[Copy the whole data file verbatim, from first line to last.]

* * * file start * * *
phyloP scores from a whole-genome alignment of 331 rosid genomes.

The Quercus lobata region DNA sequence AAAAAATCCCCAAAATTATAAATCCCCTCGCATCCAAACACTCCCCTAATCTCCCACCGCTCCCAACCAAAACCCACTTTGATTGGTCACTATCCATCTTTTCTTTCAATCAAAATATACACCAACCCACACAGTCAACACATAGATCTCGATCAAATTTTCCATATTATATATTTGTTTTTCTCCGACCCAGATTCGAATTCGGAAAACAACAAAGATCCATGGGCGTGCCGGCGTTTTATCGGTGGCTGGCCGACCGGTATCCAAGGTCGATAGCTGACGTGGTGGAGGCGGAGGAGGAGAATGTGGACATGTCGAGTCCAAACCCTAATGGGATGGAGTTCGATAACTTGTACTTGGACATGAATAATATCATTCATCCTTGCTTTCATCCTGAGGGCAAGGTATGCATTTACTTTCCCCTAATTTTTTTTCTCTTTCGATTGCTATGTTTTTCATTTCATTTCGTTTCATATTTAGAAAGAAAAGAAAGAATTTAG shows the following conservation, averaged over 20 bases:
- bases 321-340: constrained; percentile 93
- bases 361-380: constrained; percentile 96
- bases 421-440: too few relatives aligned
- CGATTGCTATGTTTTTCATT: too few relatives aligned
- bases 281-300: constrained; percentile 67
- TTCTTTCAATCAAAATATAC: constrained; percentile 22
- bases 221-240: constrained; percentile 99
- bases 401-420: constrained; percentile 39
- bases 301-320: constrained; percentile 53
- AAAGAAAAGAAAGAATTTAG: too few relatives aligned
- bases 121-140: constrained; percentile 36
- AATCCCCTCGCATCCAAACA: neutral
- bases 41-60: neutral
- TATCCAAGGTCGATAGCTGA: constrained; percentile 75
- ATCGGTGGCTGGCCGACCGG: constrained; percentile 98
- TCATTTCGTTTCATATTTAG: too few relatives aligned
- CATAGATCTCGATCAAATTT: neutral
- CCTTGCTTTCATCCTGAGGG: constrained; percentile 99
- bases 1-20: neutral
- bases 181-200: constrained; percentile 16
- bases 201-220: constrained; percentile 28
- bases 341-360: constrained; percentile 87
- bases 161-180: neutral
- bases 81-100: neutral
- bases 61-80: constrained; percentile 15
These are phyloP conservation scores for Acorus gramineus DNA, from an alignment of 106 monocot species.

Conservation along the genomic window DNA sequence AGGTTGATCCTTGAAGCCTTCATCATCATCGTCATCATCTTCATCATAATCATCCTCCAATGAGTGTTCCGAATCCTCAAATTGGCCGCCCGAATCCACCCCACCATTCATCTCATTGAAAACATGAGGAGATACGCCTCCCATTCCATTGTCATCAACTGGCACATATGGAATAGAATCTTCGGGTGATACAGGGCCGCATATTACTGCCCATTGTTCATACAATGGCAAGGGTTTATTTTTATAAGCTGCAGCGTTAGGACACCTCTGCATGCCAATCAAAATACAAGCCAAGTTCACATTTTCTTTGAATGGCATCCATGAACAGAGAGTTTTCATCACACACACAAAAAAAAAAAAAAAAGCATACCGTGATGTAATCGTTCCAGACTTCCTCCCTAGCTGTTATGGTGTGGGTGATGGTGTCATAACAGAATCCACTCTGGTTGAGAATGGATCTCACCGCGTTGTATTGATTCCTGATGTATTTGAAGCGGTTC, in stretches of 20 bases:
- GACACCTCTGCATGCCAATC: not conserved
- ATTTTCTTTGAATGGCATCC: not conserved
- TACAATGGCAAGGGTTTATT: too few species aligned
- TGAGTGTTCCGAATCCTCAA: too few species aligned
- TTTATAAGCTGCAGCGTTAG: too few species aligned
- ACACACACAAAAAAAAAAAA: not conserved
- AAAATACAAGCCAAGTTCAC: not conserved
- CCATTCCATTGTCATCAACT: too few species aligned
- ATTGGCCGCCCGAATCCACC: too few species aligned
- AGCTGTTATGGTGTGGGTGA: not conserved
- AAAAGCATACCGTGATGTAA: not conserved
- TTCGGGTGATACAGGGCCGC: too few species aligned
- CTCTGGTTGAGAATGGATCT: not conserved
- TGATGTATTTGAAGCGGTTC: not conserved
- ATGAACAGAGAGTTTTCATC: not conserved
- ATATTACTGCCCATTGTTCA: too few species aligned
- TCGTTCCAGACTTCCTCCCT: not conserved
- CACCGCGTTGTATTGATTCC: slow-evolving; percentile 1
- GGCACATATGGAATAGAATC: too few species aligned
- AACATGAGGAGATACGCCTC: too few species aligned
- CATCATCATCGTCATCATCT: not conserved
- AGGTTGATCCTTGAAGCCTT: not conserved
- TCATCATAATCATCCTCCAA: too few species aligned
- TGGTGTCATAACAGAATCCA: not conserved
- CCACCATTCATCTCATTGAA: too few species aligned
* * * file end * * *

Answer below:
phyloP scores from a whole-genome alignment of 331 rosid genomes.

The Quercus lobata region DNA sequence AAAAAATCCCCAAAATTATAAATCCCCTCGCATCCAAACACTCCCCTAATCTCCCACCGCTCCCAACCAAAACCCACTTTGATTGGTCACTATCCATCTTTTCTTTCAATCAAAATATACACCAACCCACACAGTCAACACATAGATCTCGATCAAATTTTCCATATTATATATTTGTTTTTCTCCGACCCAGATTCGAATTCGGAAAACAACAAAGATCCATGGGCGTGCCGGCGTTTTATCGGTGGCTGGCCGACCGGTATCCAAGGTCGATAGCTGACGTGGTGGAGGCGGAGGAGGAGAATGTGGACATGTCGAGTCCAAACCCTAATGGGATGGAGTTCGATAACTTGTACTTGGACATGAATAATATCATTCATCCTTGCTTTCATCCTGAGGGCAAGGTATGCATTTACTTTCCCCTAATTTTTTTTCTCTTTCGATTGCTATGTTTTTCATTTCATTTCGTTTCATATTTAGAAAGAAAAGAAAGAATTTAG shows the following conservation, averaged over 20 bases:
- bases 321-340: constrained; percentile 93
- bases 361-380: constrained; percentile 96
- bases 421-440: too few relatives aligned
- CGATTGCTATGTTTTTCATT: too few relatives aligned
- bases 281-300: constrained; percentile 67
- TTCTTTCAATCAAAATATAC: constrained; percentile 22
- bases 221-240: constrained; percentile 99
- bases 401-420: constrained; percentile 39
- bases 301-320: constrained; percentile 53
- AAAGAAAAGAAAGAATTTAG: too few relatives aligned
- bases 121-140: constrained; percentile 36
- AATCCCCTCGCATCCAAACA: neutral
- bases 41-60: neutral
- TATCCAAGGTCGATAGCTGA: constrained; percentile 75
- ATCGGTGGCTGGCCGACCGG: constrained; percentile 98
- TCATTTCGTTTCATATTTAG: too few relatives aligned
- CATAGATCTCGATCAAATTT: neutral
- CCTTGCTTTCATCCTGAGGG: constrained; percentile 99
- bases 1-20: neutral
- bases 181-200: constrained; percentile 16
- bases 201-220: constrained; percentile 28
- bases 341-360: constrained; percentile 87
- bases 161-180: neutral
- bases 81-100: neutral
- bases 61-80: constrained; percentile 15
These are phyloP conservation scores for Acorus gramineus DNA, from an alignment of 106 monocot species.

Conservation along the genomic window DNA sequence AGGTTGATCCTTGAAGCCTTCATCATCATCGTCATCATCTTCATCATAATCATCCTCCAATGAGTGTTCCGAATCCTCAAATTGGCCGCCCGAATCCACCCCACCATTCATCTCATTGAAAACATGAGGAGATACGCCTCCCATTCCATTGTCATCAACTGGCACATATGGAATAGAATCTTCGGGTGATACAGGGCCGCATATTACTGCCCATTGTTCATACAATGGCAAGGGTTTATTTTTATAAGCTGCAGCGTTAGGACACCTCTGCATGCCAATCAAAATACAAGCCAAGTTCACATTTTCTTTGAATGGCATCCATGAACAGAGAGTTTTCATCACACACACAAAAAAAAAAAAAAAAGCATACCGTGATGTAATCGTTCCAGACTTCCTCCCTAGCTGTTATGGTGTGGGTGATGGTGTCATAACAGAATCCACTCTGGTTGAGAATGGATCTCACCGCGTTGTATTGATTCCTGATGTATTTGAAGCGGTTC, in stretches of 20 bases:
- GACACCTCTGCATGCCAATC: not conserved
- ATTTTCTTTGAATGGCATCC: not conserved
- TACAATGGCAAGGGTTTATT: too few species aligned
- TGAGTGTTCCGAATCCTCAA: too few species aligned
- TTTATAAGCTGCAGCGTTAG: too few species aligned
- ACACACACAAAAAAAAAAAA: not conserved
- AAAATACAAGCCAAGTTCAC: not conserved
- CCATTCCATTGTCATCAACT: too few species aligned
- ATTGGCCGCCCGAATCCACC: too few species aligned
- AGCTGTTATGGTGTGGGTGA: not conserved
- AAAAGCATACCGTGATGTAA: not conserved
- TTCGGGTGATACAGGGCCGC: too few species aligned
- CTCTGGTTGAGAATGGATCT: not conserved
- TGATGTATTTGAAGCGGTTC: not conserved
- ATGAACAGAGAGTTTTCATC: not conserved
- ATATTACTGCCCATTGTTCA: too few species aligned
- TCGTTCCAGACTTCCTCCCT: not conserved
- CACCGCGTTGTATTGATTCC: slow-evolving; percentile 1
- GGCACATATGGAATAGAATC: too few species aligned
- AACATGAGGAGATACGCCTC: too few species aligned
- CATCATCATCGTCATCATCT: not conserved
- AGGTTGATCCTTGAAGCCTT: not conserved
- TCATCATAATCATCCTCCAA: too few species aligned
- TGGTGTCATAACAGAATCCA: not conserved
- CCACCATTCATCTCATTGAA: too few species aligned